Posted 28th September 2023 | 5 Comments

Opposition grows to scrapping HS2 north of Birmingham

Reports that the Prime Minister is preparing to scrap HS2 Phases 2A and 2B from Birmingham to Crewe and Manchester are igniting more opposition.

It has been said that Rishi Sunak wants to save money by cutting HS2 back to a section between west London and Birmingham, but it has been reported that he has opposition even at Cabinet level, where some ministers say the full line between London and Manchester should still go ahead, in spite of rising costs.

The Mayors of the city regions in the north have condemned any further shortening of HS2’s route.

Transport for the North has added its voice to the protests and support for HS2 in the region has been confirmed, with TfN saying that both HS2 and NPR need to go ahead, and that any further delay will increase the costs still further.

The Mayor of London Sadiq Khan was the guest at a TfN meeting in Leeds, where he backed the call for HS2 to continue, saying: ‘The success of the North is crucial to London’s success.’

The chair of TfN, former transport secretary Lord McLoughlin, added: ‘Northern leaders spoke with one voice today. We need HS2 and Northern Powerhouse Rail built in full if we are to realise the full potential of the North and to level up our national economy. Let us not delay.’

Reader Comments:

Views expressed in submitted comments are that of the author, and not necessarily shared by Railnews.

  • pauline grimshaw, Blackburn

    Totally disgusted and appalled at the decision to abandon the HS2 to the north. Good communications are essential to the growth of the northern economy. astounded at the decision. Pauline Grimshaw

  • david C smith, Bletchley

    My understanding is that , on the one hand the oft - quoted capacity justification is particularly so south of Rugby , which was the main reason to justify HS2 in the first place. Around Warrington , there are effectively two WCMLs joined "end to end"; one is the heavily trafficed line from there southward , whilst to the north , the main passenger traffic is from the south to Scotland. Perhaps it was not a good idea to try and combine capacity relief with very high speed ? It may have been better to have had a separate North - South dedicated, optimised HS line, whilst any still needed additional capacity obtained through more localised , less spectacular schemes.

  • John Porter , Leeds

    David thought “Manchester and Liverpool already have good, fast lines to Crewe, with no particular capacity problems [he was] aware of”.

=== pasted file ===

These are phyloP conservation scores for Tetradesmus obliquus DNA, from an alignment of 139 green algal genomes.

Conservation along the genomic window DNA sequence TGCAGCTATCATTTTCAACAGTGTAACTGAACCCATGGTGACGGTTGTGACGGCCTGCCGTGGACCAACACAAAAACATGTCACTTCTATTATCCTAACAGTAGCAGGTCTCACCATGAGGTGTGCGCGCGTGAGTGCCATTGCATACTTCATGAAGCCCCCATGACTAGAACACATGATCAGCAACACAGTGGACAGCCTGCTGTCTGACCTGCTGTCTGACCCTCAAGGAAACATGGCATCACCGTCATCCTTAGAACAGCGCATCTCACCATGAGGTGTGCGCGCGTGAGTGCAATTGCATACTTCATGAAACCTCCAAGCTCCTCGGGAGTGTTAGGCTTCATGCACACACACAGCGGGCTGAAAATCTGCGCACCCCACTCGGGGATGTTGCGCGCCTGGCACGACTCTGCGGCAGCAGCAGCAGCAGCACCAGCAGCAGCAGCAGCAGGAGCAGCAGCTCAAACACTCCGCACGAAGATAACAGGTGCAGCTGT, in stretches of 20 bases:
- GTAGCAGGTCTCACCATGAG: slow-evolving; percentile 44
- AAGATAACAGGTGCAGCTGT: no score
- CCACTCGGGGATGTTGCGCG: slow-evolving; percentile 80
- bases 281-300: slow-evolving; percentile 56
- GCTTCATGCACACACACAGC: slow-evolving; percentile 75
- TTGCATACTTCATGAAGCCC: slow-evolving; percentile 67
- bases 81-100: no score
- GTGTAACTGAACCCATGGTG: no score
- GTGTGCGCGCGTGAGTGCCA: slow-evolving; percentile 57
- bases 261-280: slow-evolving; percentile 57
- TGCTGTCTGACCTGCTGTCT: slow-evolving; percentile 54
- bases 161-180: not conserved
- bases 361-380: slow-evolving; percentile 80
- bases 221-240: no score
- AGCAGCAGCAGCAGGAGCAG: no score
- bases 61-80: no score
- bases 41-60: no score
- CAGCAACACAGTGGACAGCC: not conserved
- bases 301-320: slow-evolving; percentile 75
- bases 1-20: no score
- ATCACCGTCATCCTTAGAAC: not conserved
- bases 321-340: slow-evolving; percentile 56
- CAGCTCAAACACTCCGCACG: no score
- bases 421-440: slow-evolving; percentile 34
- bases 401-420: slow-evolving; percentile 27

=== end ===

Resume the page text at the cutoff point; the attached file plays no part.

There are three I know about: Weaver Junction, Stockport & Manchester Piccadilly.
    Hence it won’t be enough to “ put some investment into Manchester - Leeds , which is at the heart of many services in the North”.
    It’s better to start building Warrington to Marsden Northern Powerhouse scheme BEFORE Staffordshire (or Crewe) to Hoo Green.
    Ideally managed by splitting HS2 into HS2 & HS3 Ltd, with HS3 gaining its own reputation and based in cheaper territory than London & Birmingham.

  • david C smith, Bletchley

    I guess terminating at B'ham Curzon street would be the worst thing to do, with very little to offer over and above the present Pendolino service. Given that it is too late to cancel the whole thing, it seems a "yes" to B'ham to Crewe( 2A) , but a "no" to anything north of Crewe( 2B) would be the least bad policy now. Manchester and Liverpool already have good, fast lines to Crewe, with no particular capacity problems that I'm aware of.

    But in general, it is a case like the one where a tourist enquired the way to Tipperary. The answer came "well, if I were you, I wouldn't start from here! ".
    Otherwise, put some investment into Manchester - Leeds , which is at the heart of many services in the North !

  • Chris Jones-Bridger, Buckley Flintshire

    It's time the PM got off the fence. The public discourse regarding HS2 Phase 2 has turned into a farce and it is increasingly clear that any decision being reached is considered is putting short term political calculation and budget allocation ahead of long term infrastructure investment. What is clear that outside the Westminster environment that there is a united voice, irrespective of political allegiance, to see the project through as originally envisaged.

    It is poor economics with a multi year investment project to keep moving the goal post. This only adds cost, complexity and uncertainty to the project. Let's have some clarity soon.